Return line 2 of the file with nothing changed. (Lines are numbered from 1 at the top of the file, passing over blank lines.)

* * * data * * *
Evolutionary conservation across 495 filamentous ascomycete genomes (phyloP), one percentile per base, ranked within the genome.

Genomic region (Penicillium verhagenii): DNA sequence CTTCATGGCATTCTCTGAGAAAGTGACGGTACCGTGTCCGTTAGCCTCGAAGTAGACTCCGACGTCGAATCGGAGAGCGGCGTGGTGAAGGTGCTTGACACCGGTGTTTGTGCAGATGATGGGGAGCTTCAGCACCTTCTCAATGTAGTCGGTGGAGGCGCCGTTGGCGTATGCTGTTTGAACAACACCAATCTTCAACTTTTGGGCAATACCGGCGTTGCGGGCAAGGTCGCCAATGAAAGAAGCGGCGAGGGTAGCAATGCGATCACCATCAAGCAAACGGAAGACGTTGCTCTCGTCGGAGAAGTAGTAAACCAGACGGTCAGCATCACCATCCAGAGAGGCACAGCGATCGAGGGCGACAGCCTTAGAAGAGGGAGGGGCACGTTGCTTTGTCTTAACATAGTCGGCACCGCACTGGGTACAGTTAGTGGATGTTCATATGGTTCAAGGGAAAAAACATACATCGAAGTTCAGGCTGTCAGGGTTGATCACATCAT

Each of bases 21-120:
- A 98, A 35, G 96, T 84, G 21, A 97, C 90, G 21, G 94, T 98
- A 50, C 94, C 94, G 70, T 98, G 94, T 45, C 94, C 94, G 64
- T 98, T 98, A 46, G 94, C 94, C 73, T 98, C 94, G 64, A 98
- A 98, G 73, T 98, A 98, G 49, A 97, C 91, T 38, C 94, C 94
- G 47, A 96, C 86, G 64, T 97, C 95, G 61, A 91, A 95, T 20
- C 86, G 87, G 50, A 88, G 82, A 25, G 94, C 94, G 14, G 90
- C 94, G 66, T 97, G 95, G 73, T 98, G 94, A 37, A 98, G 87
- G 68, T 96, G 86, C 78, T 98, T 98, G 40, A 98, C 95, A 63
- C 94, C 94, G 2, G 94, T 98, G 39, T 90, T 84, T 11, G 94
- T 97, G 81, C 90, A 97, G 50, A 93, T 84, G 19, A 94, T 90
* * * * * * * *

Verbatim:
Genomic region (Penicillium verhagenii): DNA sequence CTTCATGGCATTCTCTGAGAAAGTGACGGTACCGTGTCCGTTAGCCTCGAAGTAGACTCCGACGTCGAATCGGAGAGCGGCGTGGTGAAGGTGCTTGACACCGGTGTTTGTGCAGATGATGGGGAGCTTCAGCACCTTCTCAATGTAGTCGGTGGAGGCGCCGTTGGCGTATGCTGTTTGAACAACACCAATCTTCAACTTTTGGGCAATACCGGCGTTGCGGGCAAGGTCGCCAATGAAAGAAGCGGCGAGGGTAGCAATGCGATCACCATCAAGCAAACGGAAGACGTTGCTCTCGTCGGAGAAGTAGTAAACCAGACGGTCAGCATCACCATCCAGAGAGGCACAGCGATCGAGGGCGACAGCCTTAGAAGAGGGAGGGGCACGTTGCTTTGTCTTAACATAGTCGGCACCGCACTGGGTACAGTTAGTGGATGTTCATATGGTTCAAGGGAAAAAACATACATCGAAGTTCAGGCTGTCAGGGTTGATCACATCAT